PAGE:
It had a yard and it was on the ocean,” remembers Corry Watrous of what prompted her and her husband, BJ, an avid surfer, to purchase a ramshackle beachside San Diego cottage as a vacation home. “Usually you get one or the other, but not both.” But, apart from these attributes, the small brown bungalow with dark interiors didn’t seem to have much else to recommend it. “It was a ’60s house that had not been redone since the ’70s,” BJ recalls. “We had to do things to brighten it up.”
The responsibility for the structure’s transformation fell first to general contractor Marcelo Valdez; subsequently the couple brought in designer Kelly Hohla and residential designer Dale Sessions. For Valdez’s part, he began by knocking down walls and re-plumbing and rewiring the house. Ceilings were also painted white and a redwood fence was added. “It gave us the chance to modernize the layout of the house,” Valdez says. Perhaps not surprisingly, he discovered that “everything needed to be redone.” But, he shrugs, “That’s typical in these old homes.”
With the layout updated, the couple then called in Sessions to enhance and streamline details in the house. “It had good bones and an amazing location,” Sessions says. As for his part, the residential designer enlarged the windows, overhauled the bathrooms and opened up the kitchen to the dining area to improve the home’s flow. Dated features, like the railing around the raised living room, were removed. Others, like the fireplace’s rough masonry block surround, were upgraded. Madrepearl, its replacement, a gray quartz slab with light veins, now gleams in the sunlight.
Against this bright backdrop, Hohla expertly intertwined the wife’s love of elegant French design with the husband’s surfer aesthetic, creating chic yet beachy spaces. “Certainly, the colors are bolder than you would see normally in a beach house, and the furniture is a little more polished and sophisticated,” says the designer. In the living room, the scheme spun out from an ikat-pattern pillow. “They were going for something really soft, and once we got it, we said that’s the blue we’re building around for this room. Everything just kind of fell into place after that,” she recalls. “We just did little pops of color to punch it up with everything else being super neutral and pulled back–it doesn’t take much.” The custom wood coffee table, with its live edge and unexpected acrylic base, performs a similarÂ function. “It brings a lot of warmth and unpredictability,” says Hohla. Across the room, Annie Wildey‘s dynamic painting Splashing Roll, hanging above a simple, orthogonal console lacquered in a powder blue hue, reinforces the home’s coastal setting.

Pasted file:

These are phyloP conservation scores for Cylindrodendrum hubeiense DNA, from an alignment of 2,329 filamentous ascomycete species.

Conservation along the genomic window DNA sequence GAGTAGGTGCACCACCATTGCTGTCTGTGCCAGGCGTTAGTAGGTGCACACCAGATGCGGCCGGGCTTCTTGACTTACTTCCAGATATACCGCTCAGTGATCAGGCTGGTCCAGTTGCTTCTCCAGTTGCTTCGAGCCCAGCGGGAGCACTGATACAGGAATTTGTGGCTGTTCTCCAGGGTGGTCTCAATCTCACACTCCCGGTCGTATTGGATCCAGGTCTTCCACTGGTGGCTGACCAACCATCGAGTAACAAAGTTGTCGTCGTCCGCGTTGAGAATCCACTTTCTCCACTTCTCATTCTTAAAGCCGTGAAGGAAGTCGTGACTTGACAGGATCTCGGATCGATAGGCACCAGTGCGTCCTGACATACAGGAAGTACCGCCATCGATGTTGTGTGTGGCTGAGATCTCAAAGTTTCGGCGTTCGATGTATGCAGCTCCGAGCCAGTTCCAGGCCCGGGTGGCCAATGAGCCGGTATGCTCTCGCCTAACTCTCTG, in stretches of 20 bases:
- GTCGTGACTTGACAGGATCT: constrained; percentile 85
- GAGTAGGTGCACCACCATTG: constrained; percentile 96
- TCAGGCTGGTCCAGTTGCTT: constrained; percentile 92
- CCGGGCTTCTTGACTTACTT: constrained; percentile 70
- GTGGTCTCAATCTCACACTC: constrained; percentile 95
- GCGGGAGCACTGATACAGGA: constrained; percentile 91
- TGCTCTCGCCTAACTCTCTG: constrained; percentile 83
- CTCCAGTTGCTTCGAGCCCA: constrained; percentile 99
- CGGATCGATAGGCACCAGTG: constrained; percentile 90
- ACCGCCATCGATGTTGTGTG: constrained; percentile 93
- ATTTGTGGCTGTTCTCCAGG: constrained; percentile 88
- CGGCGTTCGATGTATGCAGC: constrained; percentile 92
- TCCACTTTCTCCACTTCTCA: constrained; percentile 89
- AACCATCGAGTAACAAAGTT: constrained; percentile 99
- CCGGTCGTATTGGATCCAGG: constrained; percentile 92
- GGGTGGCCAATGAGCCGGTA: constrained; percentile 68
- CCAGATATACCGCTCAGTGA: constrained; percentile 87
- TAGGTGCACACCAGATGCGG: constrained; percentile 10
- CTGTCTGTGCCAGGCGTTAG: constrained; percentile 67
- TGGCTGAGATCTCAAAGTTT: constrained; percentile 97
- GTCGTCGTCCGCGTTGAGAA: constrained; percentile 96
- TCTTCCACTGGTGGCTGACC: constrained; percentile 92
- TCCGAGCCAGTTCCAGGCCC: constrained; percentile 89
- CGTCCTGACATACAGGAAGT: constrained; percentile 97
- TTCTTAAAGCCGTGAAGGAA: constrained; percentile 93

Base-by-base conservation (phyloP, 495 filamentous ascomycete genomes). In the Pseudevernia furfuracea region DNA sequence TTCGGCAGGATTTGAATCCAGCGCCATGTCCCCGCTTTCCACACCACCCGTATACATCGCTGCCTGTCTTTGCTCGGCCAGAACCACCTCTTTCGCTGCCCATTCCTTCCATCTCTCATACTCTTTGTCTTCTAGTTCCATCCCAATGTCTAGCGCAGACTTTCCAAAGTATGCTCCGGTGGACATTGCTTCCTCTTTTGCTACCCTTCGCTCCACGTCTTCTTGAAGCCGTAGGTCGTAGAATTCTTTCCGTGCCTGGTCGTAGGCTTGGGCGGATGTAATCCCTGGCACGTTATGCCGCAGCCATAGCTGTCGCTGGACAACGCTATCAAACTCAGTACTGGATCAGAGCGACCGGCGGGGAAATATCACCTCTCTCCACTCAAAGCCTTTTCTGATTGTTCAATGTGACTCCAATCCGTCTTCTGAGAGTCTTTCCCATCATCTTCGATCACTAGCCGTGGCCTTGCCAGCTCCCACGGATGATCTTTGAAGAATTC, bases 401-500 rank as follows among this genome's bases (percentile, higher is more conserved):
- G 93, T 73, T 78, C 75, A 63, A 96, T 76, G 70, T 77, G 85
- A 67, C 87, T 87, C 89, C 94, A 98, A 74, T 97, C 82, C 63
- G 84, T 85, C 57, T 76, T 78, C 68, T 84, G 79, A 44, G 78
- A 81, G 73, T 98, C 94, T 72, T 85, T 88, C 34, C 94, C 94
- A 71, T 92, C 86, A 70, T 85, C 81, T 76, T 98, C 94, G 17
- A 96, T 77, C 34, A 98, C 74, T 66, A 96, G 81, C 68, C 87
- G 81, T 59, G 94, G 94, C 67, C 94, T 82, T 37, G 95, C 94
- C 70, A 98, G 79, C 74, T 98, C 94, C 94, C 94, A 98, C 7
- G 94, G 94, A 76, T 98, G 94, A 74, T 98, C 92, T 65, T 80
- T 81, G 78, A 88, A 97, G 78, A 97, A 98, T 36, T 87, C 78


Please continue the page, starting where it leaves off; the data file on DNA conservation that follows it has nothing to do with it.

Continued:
The living room’s motifs–distinct blue, references to the sea, rustic textures and touches of shine–are echoed in the rest of home. In the dining room, blue appears on the Windsor-style chairs that cluster around the Saarinen table. Shimmer is found in the polished nickel rings of the chandelier overhead. Alex Hoerner‘s Surface Tension, which depicts a delicate bubble poised on a beach, is paired with the weave of a faux-raffia-covered sideboard. In the kitchen, these elements are reflected in the hue of the rectangular glass tiles, the sparkle of the honed-marble countertops and the cord-wrapped-back counter stools.
In the master bedroom, the home’s signature shade softens the formal lines of the vintage club chairs, custom ottoman and the bench. Here again, the interplay of rustic and refined abounds: shiny lacquer and rough wood, clear crystal and smoky glass, grass-cloth walls and soft carpet. Emily Denis’ black-and-white photograph Breathe underlines the room’s tranquility. In the children’s rooms, their own color choices coincidentally riff on those found elsewhere. For the son’s room, blue turns a rich ocean turquoise; in the daughter’s room, it’s transformed into the lavenders and pinks that streak the sky at sunset.
The home’s palette extends to the exterior, tying together indoors and out. The mix of spaces, perfect for entertaining, reinforce this residence as a place to relax and unwind with family and friends. “Every night, there’s a sunset over the ocean. We put a fire pit out front and have people over and sit and watch,” says Corry, adding, “and some of our best friends in the world live about two houses away.” Just more confirmation that they made the right decision.